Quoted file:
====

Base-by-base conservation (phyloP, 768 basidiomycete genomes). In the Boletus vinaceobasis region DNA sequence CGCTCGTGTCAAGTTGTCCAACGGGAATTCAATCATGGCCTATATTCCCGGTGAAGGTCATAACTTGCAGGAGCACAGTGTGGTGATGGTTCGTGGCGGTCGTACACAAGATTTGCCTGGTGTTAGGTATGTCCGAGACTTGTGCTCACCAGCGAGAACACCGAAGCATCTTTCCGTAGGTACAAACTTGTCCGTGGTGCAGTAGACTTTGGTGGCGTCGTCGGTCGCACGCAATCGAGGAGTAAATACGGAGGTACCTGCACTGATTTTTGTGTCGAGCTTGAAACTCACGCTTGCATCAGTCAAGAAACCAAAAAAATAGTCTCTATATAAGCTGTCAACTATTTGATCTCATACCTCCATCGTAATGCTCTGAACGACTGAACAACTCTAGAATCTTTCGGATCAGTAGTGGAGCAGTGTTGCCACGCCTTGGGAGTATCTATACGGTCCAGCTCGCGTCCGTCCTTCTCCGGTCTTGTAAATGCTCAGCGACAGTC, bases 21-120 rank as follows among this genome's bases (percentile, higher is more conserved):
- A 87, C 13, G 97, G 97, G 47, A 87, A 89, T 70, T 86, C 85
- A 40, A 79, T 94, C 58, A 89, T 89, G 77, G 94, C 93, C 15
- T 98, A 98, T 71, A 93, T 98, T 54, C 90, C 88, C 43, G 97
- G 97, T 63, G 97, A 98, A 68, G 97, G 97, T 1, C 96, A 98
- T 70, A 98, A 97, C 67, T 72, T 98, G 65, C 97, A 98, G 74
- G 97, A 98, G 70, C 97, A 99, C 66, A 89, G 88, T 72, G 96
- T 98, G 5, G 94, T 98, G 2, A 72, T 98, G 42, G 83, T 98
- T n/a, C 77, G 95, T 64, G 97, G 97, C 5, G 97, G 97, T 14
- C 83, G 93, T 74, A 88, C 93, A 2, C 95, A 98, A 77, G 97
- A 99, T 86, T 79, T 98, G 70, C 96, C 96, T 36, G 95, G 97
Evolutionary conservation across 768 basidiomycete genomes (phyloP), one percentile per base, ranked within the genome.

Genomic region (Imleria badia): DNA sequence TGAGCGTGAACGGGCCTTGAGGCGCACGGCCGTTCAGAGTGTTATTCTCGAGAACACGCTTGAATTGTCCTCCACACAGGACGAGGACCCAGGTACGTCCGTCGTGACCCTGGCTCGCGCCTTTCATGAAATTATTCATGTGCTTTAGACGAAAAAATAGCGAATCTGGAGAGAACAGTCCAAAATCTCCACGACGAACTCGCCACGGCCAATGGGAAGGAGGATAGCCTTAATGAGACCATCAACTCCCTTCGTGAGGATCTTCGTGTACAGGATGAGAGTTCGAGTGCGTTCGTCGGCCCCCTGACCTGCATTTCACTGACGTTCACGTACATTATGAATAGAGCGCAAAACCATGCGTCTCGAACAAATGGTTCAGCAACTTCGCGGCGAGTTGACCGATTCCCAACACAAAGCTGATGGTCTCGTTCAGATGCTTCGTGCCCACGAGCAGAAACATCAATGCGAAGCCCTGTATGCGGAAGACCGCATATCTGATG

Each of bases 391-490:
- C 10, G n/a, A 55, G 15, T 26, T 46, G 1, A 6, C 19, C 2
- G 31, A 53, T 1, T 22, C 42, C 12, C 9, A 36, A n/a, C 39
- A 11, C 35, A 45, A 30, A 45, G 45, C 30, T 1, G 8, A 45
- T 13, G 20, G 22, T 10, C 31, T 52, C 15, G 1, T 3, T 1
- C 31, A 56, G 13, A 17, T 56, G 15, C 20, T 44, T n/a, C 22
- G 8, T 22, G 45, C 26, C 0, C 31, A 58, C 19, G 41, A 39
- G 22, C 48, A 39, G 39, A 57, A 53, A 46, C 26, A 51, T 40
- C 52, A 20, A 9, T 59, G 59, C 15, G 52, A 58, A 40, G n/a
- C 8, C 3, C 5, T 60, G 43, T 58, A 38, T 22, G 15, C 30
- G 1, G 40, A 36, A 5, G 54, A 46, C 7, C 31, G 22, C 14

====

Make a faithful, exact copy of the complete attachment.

Base-by-base conservation (phyloP, 768 basidiomycete genomes). In the Boletus vinaceobasis region DNA sequence CGCTCGTGTCAAGTTGTCCAACGGGAATTCAATCATGGCCTATATTCCCGGTGAAGGTCATAACTTGCAGGAGCACAGTGTGGTGATGGTTCGTGGCGGTCGTACACAAGATTTGCCTGGTGTTAGGTATGTCCGAGACTTGTGCTCACCAGCGAGAACACCGAAGCATCTTTCCGTAGGTACAAACTTGTCCGTGGTGCAGTAGACTTTGGTGGCGTCGTCGGTCGCACGCAATCGAGGAGTAAATACGGAGGTACCTGCACTGATTTTTGTGTCGAGCTTGAAACTCACGCTTGCATCAGTCAAGAAACCAAAAAAATAGTCTCTATATAAGCTGTCAACTATTTGATCTCATACCTCCATCGTAATGCTCTGAACGACTGAACAACTCTAGAATCTTTCGGATCAGTAGTGGAGCAGTGTTGCCACGCCTTGGGAGTATCTATACGGTCCAGCTCGCGTCCGTCCTTCTCCGGTCTTGTAAATGCTCAGCGACAGTC, bases 21-120 rank as follows among this genome's bases (percentile, higher is more conserved):
- A 87, C 13, G 97, G 97, G 47, A 87, A 89, T 70, T 86, C 85
- A 40, A 79, T 94, C 58, A 89, T 89, G 77, G 94, C 93, C 15
- T 98, A 98, T 71, A 93, T 98, T 54, C 90, C 88, C 43, G 97
- G 97, T 63, G 97, A 98, A 68, G 97, G 97, T 1, C 96, A 98
- T 70, A 98, A 97, C 67, T 72, T 98, G 65, C 97, A 98, G 74
- G 97, A 98, G 70, C 97, A 99, C 66, A 89, G 88, T 72, G 96
- T 98, G 5, G 94, T 98, G 2, A 72, T 98, G 42, G 83, T 98
- T n/a, C 77, G 95, T 64, G 97, G 97, C 5, G 97, G 97, T 14
- C 83, G 93, T 74, A 88, C 93, A 2, C 95, A 98, A 77, G 97
- A 99, T 86, T 79, T 98, G 70, C 96, C 96, T 36, G 95, G 97
Evolutionary conservation across 768 basidiomycete genomes (phyloP), one percentile per base, ranked within the genome.

Genomic region (Imleria badia): DNA sequence TGAGCGTGAACGGGCCTTGAGGCGCACGGCCGTTCAGAGTGTTATTCTCGAGAACACGCTTGAATTGTCCTCCACACAGGACGAGGACCCAGGTACGTCCGTCGTGACCCTGGCTCGCGCCTTTCATGAAATTATTCATGTGCTTTAGACGAAAAAATAGCGAATCTGGAGAGAACAGTCCAAAATCTCCACGACGAACTCGCCACGGCCAATGGGAAGGAGGATAGCCTTAATGAGACCATCAACTCCCTTCGTGAGGATCTTCGTGTACAGGATGAGAGTTCGAGTGCGTTCGTCGGCCCCCTGACCTGCATTTCACTGACGTTCACGTACATTATGAATAGAGCGCAAAACCATGCGTCTCGAACAAATGGTTCAGCAACTTCGCGGCGAGTTGACCGATTCCCAACACAAAGCTGATGGTCTCGTTCAGATGCTTCGTGCCCACGAGCAGAAACATCAATGCGAAGCCCTGTATGCGGAAGACCGCATATCTGATG

Each of bases 391-490:
- C 10, G n/a, A 55, G 15, T 26, T 46, G 1, A 6, C 19, C 2
- G 31, A 53, T 1, T 22, C 42, C 12, C 9, A 36, A n/a, C 39
- A 11, C 35, A 45, A 30, A 45, G 45, C 30, T 1, G 8, A 45
- T 13, G 20, G 22, T 10, C 31, T 52, C 15, G 1, T 3, T 1
- C 31, A 56, G 13, A 17, T 56, G 15, C 20, T 44, T n/a, C 22
- G 8, T 22, G 45, C 26, C 0, C 31, A 58, C 19, G 41, A 39
- G 22, C 48, A 39, G 39, A 57, A 53, A 46, C 26, A 51, T 40
- C 52, A 20, A 9, T 59, G 59, C 15, G 52, A 58, A 40, G n/a
- C 8, C 3, C 5, T 60, G 43, T 58, A 38, T 22, G 15, C 30
- G 1, G 40, A 36, A 5, G 54, A 46, C 7, C 31, G 22, C 14